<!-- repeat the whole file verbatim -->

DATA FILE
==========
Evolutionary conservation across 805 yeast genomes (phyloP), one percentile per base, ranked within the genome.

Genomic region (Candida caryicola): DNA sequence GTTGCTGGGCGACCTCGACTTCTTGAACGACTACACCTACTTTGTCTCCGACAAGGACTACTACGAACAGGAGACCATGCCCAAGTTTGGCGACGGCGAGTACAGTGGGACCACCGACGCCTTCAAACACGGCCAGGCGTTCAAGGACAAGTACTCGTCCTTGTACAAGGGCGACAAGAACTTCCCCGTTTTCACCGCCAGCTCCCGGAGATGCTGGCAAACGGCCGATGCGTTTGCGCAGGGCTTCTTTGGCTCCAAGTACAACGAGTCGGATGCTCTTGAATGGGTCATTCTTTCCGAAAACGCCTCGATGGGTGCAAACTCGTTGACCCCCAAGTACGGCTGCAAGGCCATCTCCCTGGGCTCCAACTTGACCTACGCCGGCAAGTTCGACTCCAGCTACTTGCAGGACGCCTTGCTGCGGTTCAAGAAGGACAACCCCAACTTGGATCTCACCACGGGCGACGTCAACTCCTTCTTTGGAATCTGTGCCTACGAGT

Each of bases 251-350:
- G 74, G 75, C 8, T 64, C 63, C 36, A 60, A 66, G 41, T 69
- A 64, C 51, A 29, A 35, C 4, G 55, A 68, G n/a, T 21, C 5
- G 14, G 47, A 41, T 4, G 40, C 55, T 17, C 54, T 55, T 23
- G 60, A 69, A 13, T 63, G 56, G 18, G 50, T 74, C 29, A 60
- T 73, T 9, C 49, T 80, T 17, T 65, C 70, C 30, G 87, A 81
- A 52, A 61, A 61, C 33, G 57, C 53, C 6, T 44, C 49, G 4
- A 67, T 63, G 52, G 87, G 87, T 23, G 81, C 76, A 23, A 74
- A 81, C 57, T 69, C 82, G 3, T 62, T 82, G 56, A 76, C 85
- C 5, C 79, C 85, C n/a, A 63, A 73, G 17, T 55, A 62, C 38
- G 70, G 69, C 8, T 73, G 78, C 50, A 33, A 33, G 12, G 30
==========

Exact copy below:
Evolutionary conservation across 805 yeast genomes (phyloP), one percentile per base, ranked within the genome.

Genomic region (Candida caryicola): DNA sequence GTTGCTGGGCGACCTCGACTTCTTGAACGACTACACCTACTTTGTCTCCGACAAGGACTACTACGAACAGGAGACCATGCCCAAGTTTGGCGACGGCGAGTACAGTGGGACCACCGACGCCTTCAAACACGGCCAGGCGTTCAAGGACAAGTACTCGTCCTTGTACAAGGGCGACAAGAACTTCCCCGTTTTCACCGCCAGCTCCCGGAGATGCTGGCAAACGGCCGATGCGTTTGCGCAGGGCTTCTTTGGCTCCAAGTACAACGAGTCGGATGCTCTTGAATGGGTCATTCTTTCCGAAAACGCCTCGATGGGTGCAAACTCGTTGACCCCCAAGTACGGCTGCAAGGCCATCTCCCTGGGCTCCAACTTGACCTACGCCGGCAAGTTCGACTCCAGCTACTTGCAGGACGCCTTGCTGCGGTTCAAGAAGGACAACCCCAACTTGGATCTCACCACGGGCGACGTCAACTCCTTCTTTGGAATCTGTGCCTACGAGT

Each of bases 251-350:
- G 74, G 75, C 8, T 64, C 63, C 36, A 60, A 66, G 41, T 69
- A 64, C 51, A 29, A 35, C 4, G 55, A 68, G n/a, T 21, C 5
- G 14, G 47, A 41, T 4, G 40, C 55, T 17, C 54, T 55, T 23
- G 60, A 69, A 13, T 63, G 56, G 18, G 50, T 74, C 29, A 60
- T 73, T 9, C 49, T 80, T 17, T 65, C 70, C 30, G 87, A 81
- A 52, A 61, A 61, C 33, G 57, C 53, C 6, T 44, C 49, G 4
- A 67, T 63, G 52, G 87, G 87, T 23, G 81, C 76, A 23, A 74
- A 81, C 57, T 69, C 82, G 3, T 62, T 82, G 56, A 76, C 85
- C 5, C 79, C 85, C n/a, A 63, A 73, G 17, T 55, A 62, C 38
- G 70, G 69, C 8, T 73, G 78, C 50, A 33, A 33, G 12, G 30